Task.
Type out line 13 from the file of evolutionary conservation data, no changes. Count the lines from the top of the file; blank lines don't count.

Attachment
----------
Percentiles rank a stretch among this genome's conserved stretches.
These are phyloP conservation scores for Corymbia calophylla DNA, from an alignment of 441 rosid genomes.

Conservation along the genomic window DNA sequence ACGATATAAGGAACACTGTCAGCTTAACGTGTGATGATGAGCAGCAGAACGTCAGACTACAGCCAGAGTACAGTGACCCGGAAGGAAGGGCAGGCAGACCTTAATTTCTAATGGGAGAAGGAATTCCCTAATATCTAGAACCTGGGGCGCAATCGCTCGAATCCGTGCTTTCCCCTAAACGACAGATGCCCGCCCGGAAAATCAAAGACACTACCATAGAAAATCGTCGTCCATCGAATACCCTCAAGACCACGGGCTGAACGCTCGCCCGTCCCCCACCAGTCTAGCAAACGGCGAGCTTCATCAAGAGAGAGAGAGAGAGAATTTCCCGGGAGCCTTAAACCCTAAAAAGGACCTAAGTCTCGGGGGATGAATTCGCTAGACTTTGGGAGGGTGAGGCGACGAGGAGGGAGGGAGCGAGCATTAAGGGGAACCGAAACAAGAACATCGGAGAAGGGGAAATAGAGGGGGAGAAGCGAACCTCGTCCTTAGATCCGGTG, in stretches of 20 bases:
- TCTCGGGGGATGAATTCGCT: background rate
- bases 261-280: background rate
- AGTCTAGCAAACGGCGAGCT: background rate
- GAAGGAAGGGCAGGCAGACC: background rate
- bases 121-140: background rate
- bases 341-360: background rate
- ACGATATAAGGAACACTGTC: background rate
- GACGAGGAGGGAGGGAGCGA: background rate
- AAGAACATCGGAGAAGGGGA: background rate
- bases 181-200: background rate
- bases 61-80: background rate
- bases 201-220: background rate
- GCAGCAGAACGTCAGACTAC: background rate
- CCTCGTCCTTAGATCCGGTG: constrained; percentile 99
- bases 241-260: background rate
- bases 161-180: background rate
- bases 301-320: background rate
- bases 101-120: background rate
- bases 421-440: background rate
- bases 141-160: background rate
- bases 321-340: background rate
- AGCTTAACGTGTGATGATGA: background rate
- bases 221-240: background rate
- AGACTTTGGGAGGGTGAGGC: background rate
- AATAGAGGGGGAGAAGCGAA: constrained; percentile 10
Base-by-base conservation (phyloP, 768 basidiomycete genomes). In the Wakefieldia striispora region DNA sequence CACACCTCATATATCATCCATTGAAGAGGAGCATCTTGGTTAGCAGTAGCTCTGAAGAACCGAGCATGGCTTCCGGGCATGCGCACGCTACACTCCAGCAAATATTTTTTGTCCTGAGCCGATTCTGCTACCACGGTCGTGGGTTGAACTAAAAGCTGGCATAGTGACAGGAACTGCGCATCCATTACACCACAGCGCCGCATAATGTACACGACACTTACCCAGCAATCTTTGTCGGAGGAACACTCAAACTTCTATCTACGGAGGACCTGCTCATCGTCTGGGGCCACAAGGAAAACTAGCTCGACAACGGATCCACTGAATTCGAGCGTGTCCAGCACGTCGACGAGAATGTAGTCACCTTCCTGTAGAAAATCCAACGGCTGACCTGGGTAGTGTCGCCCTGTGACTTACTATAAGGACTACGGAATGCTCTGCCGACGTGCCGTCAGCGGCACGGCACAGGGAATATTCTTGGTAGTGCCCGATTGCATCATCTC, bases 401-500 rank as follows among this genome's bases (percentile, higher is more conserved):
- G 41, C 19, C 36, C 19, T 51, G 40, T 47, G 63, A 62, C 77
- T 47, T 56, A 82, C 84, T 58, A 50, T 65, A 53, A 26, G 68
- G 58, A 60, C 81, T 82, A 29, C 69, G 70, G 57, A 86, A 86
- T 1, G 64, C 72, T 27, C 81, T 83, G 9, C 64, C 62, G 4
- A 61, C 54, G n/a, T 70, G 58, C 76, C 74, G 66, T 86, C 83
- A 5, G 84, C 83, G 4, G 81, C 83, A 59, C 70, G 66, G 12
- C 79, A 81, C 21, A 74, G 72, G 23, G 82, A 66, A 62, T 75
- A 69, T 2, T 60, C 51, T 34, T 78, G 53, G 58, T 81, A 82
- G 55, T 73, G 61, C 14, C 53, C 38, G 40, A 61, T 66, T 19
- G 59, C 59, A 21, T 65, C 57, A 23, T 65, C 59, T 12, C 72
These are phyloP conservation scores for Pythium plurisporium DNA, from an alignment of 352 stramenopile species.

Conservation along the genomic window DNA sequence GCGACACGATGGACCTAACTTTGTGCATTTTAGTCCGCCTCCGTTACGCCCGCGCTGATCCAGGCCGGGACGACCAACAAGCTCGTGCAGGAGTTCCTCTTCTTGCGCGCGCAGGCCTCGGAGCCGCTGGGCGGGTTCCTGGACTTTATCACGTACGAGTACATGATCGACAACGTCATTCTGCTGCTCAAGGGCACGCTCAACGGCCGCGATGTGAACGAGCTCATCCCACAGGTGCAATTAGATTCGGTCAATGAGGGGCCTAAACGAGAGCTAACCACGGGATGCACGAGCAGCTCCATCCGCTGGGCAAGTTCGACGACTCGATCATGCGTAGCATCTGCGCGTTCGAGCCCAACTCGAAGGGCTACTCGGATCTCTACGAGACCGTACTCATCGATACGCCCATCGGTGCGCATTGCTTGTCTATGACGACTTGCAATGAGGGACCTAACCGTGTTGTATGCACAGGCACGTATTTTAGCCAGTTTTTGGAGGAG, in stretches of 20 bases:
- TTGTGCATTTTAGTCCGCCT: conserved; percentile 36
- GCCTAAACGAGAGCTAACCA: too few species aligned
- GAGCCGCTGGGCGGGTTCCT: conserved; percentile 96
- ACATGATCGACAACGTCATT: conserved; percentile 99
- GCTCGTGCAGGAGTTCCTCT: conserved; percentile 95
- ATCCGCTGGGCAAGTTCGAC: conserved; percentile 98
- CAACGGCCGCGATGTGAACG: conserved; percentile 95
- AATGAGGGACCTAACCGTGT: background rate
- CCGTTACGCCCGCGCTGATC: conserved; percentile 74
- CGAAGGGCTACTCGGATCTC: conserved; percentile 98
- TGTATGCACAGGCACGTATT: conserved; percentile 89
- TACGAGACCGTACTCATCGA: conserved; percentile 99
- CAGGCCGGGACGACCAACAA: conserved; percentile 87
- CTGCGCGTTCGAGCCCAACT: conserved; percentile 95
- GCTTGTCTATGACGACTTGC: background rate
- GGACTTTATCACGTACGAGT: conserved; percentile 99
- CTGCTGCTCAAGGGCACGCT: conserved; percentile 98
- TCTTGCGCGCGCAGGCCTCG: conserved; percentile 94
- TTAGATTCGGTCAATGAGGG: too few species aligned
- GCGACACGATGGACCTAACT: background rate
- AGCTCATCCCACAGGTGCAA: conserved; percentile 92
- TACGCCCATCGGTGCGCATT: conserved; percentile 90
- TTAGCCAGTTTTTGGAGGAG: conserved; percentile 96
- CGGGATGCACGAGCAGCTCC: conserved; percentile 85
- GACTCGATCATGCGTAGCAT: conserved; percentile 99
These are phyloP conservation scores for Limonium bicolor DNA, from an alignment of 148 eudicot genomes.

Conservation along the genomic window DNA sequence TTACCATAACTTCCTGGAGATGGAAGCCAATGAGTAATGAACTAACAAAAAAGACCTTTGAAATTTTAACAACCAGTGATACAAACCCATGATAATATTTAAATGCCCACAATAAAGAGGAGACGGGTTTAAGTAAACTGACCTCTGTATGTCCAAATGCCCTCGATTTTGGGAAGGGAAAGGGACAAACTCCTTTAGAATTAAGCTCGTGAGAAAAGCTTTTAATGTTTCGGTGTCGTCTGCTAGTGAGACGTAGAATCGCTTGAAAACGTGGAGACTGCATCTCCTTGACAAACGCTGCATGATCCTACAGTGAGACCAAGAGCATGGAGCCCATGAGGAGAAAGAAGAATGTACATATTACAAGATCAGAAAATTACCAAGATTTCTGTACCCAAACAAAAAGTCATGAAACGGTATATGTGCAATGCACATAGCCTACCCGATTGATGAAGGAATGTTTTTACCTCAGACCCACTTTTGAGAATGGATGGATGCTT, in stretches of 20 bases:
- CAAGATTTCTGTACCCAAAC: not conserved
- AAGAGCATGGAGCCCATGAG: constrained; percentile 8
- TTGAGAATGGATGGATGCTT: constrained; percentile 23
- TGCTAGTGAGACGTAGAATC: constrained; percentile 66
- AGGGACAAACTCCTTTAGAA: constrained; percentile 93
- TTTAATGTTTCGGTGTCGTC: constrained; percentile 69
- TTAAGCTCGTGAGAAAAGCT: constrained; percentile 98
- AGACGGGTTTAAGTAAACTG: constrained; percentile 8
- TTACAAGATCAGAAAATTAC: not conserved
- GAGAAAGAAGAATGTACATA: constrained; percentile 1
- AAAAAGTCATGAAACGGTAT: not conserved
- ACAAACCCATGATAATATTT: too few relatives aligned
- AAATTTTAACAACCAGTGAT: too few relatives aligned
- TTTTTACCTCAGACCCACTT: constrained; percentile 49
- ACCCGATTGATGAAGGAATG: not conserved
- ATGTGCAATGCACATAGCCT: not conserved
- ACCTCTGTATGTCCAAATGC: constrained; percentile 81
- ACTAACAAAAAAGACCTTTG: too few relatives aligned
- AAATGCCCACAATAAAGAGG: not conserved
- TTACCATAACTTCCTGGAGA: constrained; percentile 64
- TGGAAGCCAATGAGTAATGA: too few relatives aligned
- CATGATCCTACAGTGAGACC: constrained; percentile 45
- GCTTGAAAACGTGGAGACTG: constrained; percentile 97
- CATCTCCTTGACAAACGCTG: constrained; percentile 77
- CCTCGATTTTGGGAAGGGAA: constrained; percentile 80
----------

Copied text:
- bases 181-200: background rate